The death of Supreme Court Justice Antonin Scalia may mark a turning point in the direction of the Supreme Court, but for former Rep. John J. LaFalce, it was much more personal: the loss of an old friend.
LaFalce and Scalia became friends through the National Italian-American Foundation, even though they were often on opposite sides of legal issues.
“Primarily because of our mutual Italian ancestry, we became friends, usually bonding over our shared love of Italian pasta and wine,” LaFalce said on Facebook after Scalia’s death over the weekend at age 79.
And in a brief interview Monday morning, LaFalce recalled the time the two were having dinner at an Italian restaurant in Alexandria, Va., only to have to abandon their meals when the then-congressman got called to a vote on Capitol Hill.
Another time, while riding in a car together when there was a Supreme Court vacancy in the early 1990s, Scalia told LaFalce that President Bill Clinton should nominate Ruth Bader Ginsberg to fill it, “despite the fact she and I disagree so much.”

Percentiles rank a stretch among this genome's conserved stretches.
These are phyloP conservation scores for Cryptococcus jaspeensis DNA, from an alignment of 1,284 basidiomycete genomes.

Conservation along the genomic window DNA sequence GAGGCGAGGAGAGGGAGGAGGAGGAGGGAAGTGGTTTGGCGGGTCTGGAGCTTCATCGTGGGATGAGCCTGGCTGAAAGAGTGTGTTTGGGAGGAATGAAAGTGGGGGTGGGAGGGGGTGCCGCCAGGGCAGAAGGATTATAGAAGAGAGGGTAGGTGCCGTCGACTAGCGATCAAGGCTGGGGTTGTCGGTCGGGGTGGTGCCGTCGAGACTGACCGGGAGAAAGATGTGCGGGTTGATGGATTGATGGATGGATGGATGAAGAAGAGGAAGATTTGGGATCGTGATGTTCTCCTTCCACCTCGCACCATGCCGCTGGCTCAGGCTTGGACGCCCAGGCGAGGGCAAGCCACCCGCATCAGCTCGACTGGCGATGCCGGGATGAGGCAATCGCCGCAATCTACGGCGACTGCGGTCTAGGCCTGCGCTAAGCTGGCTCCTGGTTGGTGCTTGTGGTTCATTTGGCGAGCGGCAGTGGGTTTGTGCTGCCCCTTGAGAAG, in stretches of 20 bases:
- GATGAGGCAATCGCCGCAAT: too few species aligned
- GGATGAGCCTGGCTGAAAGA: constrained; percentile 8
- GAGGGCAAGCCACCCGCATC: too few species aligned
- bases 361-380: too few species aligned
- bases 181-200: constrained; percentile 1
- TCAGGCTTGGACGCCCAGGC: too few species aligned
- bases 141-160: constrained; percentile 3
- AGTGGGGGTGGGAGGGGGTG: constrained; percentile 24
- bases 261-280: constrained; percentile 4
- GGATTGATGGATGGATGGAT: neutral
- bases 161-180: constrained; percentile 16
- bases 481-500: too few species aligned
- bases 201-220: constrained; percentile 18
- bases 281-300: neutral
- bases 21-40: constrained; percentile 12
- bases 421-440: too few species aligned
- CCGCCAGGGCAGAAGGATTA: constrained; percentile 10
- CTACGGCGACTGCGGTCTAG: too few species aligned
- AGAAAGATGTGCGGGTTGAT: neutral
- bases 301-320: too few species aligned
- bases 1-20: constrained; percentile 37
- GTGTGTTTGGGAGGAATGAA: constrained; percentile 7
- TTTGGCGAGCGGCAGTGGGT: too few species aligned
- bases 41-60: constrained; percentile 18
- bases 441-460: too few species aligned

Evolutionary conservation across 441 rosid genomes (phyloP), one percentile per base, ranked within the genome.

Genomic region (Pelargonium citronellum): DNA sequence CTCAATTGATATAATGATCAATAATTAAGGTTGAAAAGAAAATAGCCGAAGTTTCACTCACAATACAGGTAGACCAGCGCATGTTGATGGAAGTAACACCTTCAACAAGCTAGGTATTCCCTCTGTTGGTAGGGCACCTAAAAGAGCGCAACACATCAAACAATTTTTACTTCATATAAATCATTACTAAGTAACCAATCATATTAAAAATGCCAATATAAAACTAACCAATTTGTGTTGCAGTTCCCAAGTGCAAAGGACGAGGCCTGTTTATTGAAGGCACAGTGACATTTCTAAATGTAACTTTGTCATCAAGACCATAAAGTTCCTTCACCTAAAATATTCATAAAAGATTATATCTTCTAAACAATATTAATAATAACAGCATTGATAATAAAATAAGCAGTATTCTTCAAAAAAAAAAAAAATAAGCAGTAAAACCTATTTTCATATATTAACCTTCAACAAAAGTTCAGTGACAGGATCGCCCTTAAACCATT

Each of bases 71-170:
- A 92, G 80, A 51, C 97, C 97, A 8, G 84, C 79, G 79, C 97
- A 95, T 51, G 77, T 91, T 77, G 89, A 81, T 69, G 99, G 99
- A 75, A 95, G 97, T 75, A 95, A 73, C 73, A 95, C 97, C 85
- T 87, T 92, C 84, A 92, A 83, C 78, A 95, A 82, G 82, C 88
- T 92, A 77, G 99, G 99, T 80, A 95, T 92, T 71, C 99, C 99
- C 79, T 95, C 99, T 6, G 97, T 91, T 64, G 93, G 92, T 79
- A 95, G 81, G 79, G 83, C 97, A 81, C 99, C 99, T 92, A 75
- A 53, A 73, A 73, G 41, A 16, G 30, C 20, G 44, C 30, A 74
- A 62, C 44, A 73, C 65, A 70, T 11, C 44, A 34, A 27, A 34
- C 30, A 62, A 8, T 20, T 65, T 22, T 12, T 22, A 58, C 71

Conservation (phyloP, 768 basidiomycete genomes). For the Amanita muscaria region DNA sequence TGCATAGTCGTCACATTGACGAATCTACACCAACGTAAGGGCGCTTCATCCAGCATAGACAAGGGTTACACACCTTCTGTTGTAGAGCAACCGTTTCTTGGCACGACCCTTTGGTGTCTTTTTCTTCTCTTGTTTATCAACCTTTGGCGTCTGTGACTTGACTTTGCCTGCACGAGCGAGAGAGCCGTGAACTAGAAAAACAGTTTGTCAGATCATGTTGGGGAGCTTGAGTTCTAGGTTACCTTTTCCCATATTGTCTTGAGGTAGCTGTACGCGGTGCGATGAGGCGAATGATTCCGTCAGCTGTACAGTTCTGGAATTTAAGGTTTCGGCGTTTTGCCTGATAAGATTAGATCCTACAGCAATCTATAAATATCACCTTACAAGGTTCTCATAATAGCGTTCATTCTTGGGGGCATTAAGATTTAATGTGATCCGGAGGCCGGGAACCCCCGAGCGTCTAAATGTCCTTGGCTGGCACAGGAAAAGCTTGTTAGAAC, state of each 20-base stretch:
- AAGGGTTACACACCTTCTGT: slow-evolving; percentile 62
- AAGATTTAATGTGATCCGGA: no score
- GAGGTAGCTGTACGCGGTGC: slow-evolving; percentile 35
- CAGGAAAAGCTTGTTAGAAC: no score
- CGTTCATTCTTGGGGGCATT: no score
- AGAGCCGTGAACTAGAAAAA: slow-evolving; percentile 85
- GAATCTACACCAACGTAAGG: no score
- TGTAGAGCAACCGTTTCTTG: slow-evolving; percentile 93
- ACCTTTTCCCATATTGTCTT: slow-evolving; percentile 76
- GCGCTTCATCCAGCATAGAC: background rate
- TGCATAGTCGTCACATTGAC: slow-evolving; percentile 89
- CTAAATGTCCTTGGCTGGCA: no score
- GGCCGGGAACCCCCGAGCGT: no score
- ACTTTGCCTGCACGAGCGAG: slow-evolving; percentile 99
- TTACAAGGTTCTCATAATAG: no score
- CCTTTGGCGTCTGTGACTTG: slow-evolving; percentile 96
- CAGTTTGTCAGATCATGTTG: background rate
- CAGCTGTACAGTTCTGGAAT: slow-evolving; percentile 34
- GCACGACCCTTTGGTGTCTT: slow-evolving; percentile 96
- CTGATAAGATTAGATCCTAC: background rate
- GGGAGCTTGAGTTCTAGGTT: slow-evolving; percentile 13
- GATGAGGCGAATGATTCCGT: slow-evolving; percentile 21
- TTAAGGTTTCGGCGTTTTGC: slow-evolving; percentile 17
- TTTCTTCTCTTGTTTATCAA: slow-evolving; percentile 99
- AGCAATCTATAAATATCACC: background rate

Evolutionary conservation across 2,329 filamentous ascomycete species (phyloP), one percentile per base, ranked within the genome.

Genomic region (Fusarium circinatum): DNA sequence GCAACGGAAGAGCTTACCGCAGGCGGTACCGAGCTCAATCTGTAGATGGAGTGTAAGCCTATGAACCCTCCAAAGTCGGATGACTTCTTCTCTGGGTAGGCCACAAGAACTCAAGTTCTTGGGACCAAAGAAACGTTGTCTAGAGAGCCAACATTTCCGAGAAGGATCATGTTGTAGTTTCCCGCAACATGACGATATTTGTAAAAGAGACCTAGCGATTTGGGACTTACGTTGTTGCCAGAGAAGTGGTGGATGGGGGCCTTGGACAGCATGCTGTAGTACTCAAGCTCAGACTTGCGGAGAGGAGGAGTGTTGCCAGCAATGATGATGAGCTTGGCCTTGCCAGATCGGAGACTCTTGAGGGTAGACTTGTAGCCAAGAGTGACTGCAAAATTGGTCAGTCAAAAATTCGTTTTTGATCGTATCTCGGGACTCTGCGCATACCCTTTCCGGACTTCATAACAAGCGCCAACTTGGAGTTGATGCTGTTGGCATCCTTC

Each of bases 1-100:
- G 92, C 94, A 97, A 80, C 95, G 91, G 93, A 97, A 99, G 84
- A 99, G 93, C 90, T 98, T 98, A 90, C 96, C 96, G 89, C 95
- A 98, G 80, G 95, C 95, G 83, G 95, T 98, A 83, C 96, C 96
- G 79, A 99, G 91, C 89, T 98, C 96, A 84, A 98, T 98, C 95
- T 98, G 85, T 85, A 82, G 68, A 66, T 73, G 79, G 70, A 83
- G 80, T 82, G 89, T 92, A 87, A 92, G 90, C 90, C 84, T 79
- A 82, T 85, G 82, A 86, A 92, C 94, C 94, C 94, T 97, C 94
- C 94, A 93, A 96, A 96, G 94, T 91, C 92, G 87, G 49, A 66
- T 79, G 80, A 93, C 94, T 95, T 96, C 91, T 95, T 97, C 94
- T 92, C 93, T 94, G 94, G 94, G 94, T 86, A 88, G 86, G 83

Scalia also came to Buffalo at LaFalce’s request in 1993 to speak at his alma mater, Canisius College. LaFalce didn‘t get much time to spend with Scalia then because the congressman’s father died during the visit, but LaFalce recalled hearing that Scalia loved his visit to Chef’s Restaurant.
LaFalce, 76, a Town of Tonawanda Democrat who served in the House from 1975 to 2003, noted that he enjoyed attending oral arguments at the Supreme Court and that Scalia would always get him a seat.
“Agree or disagree with him, he was an intellectual giant on the court,” LaFalce said on Facebook.
However, the two men fell out of touch after the 2000 Bush v. Gore Supreme Court decision, which sealed George W. Bush’s election to the presidency over Al Gore.
“That decision was just too much for me to take,” LaFalce said. “The battle over approval of President Obama’s nominee to succeed him will be titanic, as that person could shape the future not only of the court, but of America.”